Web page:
Vagando por Tacos:
Chynna and Ryan Do Europe
A meandering adventure in pursuit of tacos
After seven months of travel abroad we have finally purchased our tickets home. It’s been a long time since we have set foot on American soil (unless you count the American Cemetary at Omaha Beach, Normandy, which is technically American territory as it was gifted to the United States by France). We are a little apprehensive about how we will fit in once we get back home. We’re already preparing ourselves for the occasional, “Oh, ever since you went to Europe you act so…(insert generalized European idea here)” or, even worse, “just because you went to Europe doesn’t mean you actually know that, you always act so much better than us now.” Not that in any way we want to act holier than thou when we return – in fact, that’s exactly what we don’t want to do. The main thing we learned on our trip is humility. It is an incredibly humbling experience to open yourself up to the good graces of random people in foreign countries who constantly amaze us with their hospitality. It’s humbling to meet hundreds of people who speak at least two languages, many of them three, four, or even seven different languages, when you can barely speak four phrases of Spanish comfortably after studying it for nearly six years. For two people who consider themselves relatively intelligent and polite, nothing is more shattering to your ego than struggling to order a coffee every morning or finally ordering a slice of veggie pizza that you’ve been eyeing for several minutes only to discover that there is tuna (yes, tuna is a pizza topping in Europe) under all that cheese. The last thing we want to do is in any way sound pretentious after spending months of discovering how little we really know about the world.
“Oh, now you’re writing a travel blog, how original.” Don’t get me wrong, we held out on writing a travel blog for a long time. We made fun of other people who blog about everything they do while traveling. We scoffed at the idea of Instagram travel accounts; while also being a little jealous of those people for getting paid to travel the world just to take pictures. Friends and family suggested we blog about our adventures long before we left. At that time though, we genuinely felt that we had nothing worthwhile to say. At that time it simply would have been a diary of things we saw, a checklist of sights, with no actual worthwhile substance. Instead, we stuck with just sharing our pictures on Facebook and Instagram. For a few months, that was fine. However, after months of travelling and discussing what we’ve seen, done, felt, and thought, we wanted to have an actual discussion with our friends about our adventures, something that simply posting photos on social media couldn’t do.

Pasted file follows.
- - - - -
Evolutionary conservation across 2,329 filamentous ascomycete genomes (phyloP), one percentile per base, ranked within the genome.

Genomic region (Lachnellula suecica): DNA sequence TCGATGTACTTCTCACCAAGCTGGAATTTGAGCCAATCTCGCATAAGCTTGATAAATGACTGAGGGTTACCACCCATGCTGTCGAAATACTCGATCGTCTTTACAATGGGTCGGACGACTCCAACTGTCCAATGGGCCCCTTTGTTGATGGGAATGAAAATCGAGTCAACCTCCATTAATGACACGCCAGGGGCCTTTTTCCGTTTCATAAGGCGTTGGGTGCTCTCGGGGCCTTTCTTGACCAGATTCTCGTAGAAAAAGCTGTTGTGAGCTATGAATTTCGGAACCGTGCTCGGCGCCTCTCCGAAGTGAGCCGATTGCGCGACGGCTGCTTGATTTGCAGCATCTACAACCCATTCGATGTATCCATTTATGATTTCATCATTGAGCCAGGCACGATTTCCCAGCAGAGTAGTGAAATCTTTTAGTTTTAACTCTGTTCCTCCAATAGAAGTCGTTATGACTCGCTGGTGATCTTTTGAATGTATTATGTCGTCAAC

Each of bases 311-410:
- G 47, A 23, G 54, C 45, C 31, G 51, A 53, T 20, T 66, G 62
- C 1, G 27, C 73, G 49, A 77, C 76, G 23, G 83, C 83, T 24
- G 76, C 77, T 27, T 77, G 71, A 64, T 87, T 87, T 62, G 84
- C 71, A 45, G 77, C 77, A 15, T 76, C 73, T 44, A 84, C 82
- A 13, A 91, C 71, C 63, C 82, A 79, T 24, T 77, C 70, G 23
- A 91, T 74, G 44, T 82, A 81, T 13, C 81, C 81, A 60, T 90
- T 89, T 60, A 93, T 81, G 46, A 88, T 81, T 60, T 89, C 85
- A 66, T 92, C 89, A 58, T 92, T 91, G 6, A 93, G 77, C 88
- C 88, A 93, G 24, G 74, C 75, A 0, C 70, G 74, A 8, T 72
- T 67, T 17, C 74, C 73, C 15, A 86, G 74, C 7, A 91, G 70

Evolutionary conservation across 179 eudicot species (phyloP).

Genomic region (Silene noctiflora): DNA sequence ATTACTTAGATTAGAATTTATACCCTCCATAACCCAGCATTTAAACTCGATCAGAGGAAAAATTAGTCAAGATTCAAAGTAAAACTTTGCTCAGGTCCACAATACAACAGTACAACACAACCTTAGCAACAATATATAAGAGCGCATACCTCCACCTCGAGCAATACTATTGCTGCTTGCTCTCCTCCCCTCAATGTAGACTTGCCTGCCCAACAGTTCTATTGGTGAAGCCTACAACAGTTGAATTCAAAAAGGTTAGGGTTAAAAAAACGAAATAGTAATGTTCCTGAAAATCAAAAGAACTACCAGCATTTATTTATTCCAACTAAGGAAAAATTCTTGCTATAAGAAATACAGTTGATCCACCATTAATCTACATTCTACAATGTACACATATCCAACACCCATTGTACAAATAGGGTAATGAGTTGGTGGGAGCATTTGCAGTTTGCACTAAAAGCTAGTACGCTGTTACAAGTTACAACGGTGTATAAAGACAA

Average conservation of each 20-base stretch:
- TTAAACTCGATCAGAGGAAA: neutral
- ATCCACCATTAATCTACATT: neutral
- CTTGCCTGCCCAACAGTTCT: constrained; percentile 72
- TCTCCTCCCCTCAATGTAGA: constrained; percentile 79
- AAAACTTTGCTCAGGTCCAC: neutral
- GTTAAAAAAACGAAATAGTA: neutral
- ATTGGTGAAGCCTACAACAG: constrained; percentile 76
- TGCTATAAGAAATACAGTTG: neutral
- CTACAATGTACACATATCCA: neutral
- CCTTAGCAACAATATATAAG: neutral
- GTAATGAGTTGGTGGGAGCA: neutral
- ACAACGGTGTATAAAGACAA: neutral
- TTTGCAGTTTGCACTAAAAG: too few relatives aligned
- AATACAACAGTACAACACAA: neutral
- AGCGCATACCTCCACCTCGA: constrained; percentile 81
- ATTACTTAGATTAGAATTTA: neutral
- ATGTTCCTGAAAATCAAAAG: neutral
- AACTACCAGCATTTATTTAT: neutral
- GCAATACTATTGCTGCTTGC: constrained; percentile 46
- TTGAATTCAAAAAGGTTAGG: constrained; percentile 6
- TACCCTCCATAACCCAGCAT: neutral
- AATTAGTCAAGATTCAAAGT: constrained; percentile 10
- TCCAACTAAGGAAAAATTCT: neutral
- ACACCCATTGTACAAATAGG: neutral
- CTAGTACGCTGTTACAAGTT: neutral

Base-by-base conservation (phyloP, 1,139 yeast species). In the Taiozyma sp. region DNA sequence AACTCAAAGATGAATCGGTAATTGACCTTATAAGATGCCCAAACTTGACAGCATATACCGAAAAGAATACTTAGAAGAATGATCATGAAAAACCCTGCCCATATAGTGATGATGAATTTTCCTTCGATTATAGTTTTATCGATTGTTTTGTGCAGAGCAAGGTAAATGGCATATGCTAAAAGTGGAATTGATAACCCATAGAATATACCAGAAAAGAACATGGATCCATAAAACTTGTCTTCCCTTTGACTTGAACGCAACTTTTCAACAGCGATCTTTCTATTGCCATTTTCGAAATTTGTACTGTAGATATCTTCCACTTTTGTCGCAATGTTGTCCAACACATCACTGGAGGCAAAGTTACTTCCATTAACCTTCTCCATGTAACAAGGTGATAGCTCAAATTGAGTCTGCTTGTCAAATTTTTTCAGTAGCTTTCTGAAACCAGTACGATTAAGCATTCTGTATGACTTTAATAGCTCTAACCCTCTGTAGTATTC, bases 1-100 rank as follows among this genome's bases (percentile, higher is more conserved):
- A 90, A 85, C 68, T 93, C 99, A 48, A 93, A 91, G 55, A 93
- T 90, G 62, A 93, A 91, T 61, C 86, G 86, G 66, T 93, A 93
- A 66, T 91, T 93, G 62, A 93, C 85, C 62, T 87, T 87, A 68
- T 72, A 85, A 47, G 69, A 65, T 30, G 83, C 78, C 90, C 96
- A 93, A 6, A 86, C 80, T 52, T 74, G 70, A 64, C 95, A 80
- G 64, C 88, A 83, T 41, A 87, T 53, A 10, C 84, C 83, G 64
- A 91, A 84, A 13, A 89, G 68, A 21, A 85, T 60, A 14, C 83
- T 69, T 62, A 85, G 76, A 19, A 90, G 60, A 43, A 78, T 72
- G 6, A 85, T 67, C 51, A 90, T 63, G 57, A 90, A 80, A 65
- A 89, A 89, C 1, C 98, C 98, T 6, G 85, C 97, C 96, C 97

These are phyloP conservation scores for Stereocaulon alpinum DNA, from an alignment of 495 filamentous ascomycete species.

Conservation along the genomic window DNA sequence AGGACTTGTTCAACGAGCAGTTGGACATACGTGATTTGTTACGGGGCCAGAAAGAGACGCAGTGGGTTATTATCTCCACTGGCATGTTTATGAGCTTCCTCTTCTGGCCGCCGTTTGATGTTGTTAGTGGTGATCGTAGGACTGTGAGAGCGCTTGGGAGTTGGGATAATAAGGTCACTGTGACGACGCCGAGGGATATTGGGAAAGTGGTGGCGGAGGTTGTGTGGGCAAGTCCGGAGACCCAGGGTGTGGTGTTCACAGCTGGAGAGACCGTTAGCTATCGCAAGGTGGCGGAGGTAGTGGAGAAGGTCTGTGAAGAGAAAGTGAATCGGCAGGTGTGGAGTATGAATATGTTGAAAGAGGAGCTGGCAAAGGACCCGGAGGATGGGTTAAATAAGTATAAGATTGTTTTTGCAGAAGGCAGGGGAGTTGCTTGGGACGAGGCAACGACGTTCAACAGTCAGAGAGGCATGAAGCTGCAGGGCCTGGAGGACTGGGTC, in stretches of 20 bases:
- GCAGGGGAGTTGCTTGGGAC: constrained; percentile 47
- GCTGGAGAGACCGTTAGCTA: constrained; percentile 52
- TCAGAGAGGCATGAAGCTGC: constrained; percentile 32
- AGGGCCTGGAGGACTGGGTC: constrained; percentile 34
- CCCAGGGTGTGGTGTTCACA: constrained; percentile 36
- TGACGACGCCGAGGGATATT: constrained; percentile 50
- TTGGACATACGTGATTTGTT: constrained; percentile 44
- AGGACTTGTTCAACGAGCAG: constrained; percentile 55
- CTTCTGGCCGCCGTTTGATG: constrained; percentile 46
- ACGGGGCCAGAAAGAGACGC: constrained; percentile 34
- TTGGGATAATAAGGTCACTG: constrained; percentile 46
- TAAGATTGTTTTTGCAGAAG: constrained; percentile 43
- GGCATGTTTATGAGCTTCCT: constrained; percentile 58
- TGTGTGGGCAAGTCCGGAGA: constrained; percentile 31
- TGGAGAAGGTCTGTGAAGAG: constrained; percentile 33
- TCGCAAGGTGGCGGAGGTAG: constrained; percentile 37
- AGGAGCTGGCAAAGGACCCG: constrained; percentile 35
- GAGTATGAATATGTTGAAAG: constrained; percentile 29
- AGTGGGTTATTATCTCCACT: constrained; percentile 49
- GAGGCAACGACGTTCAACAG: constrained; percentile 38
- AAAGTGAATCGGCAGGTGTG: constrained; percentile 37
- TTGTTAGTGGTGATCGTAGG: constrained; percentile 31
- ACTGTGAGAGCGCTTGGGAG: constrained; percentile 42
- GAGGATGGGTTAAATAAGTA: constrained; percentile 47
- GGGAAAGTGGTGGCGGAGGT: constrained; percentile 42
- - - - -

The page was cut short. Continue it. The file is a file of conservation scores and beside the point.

This blog is about our experience with food, languages, accents, cultures, history, and dealing with stereotypes – especially American stereotypes – while backpacking and volunteering throughout Europe. It is about dealing with American preconceptions abroad and how we, as young twenty-somethings, both fit into and break that mold.
John Steinbeck, in his novel Travels with Charley, a book that was incredibly influential for us as we went along, talks about the idea of travelling for the simple sake of travelling. In the book, he says:
“In Spanish there is a word for which I can’t find a counter word in English. It is the verb vacilar, present participle vacilando. It does not mean vacillating at all. If one is vacilando, he is going somewhere, but does not greatly care whether or not he gets there, although he has direction.”
Beautiful, right? This amazing idea of travelling for the sake of travel. To go out on a whim, knowing that you want to end up somewhere or with something, but taking more pleasure in the pursuit than in the actual obtaining of that goal. Turns out, though, Steinbeck’s Spanish was a bit off. The Spanish term vacilando, at least within popular usage in Mexico and Spain, is “to make fun of, to joke; or, to fool around.” If you were to say estamos vacilando in Spain people will more likely think that you are fooling around with each other than enjoying travel for the sake of travel.
And that is what this blog is about. It is about being lost in translation, about the funny within the beautiful, being able to laugh at yourself, and, most importantly, about being able to let go. Travelling means you are constantly outside of your safe zone. You sleep in a different bed three or four times a week. You never really know what you are eating (like tuna-veggie pizza), and you rarely ever know what you are saying, especially in foreign languages. You may not even know where you are going next, nor how you are getting there. What becomes important is not the goal, but learning to enjoy the ride.
So what’s with the name? We took Steinbeck’s idea, but used a more appropriate word vagar, which means to wander or to roam. As two Coloradans, we miss a lot about home. We come from a beautiful state. We miss the mountains, we miss the rivers, we miss the people, and we miss our families. But when we left, we could only bring each other and what would fit within our backpacks. We found that although we couldn’t bring our families or Colorado with us, the one thing that constantly gave us a little taste of home while abroad was proper, homemade Mexican food. We perfected our taco game and have made tacos from scratch for families all over Europe. We’re not ashamed to admit that when we finally found a Chipotle in Paris after seven months that we ran across traffic and thanked them profusely. We know that Coloradoans will understand, though, as that is our most liked picture on Facebook. Finding a taco in Paris got us more likes than graduating college. So, please join us, in the wandering pursuit of tacos.
¡Estamos Vagando por Tacos!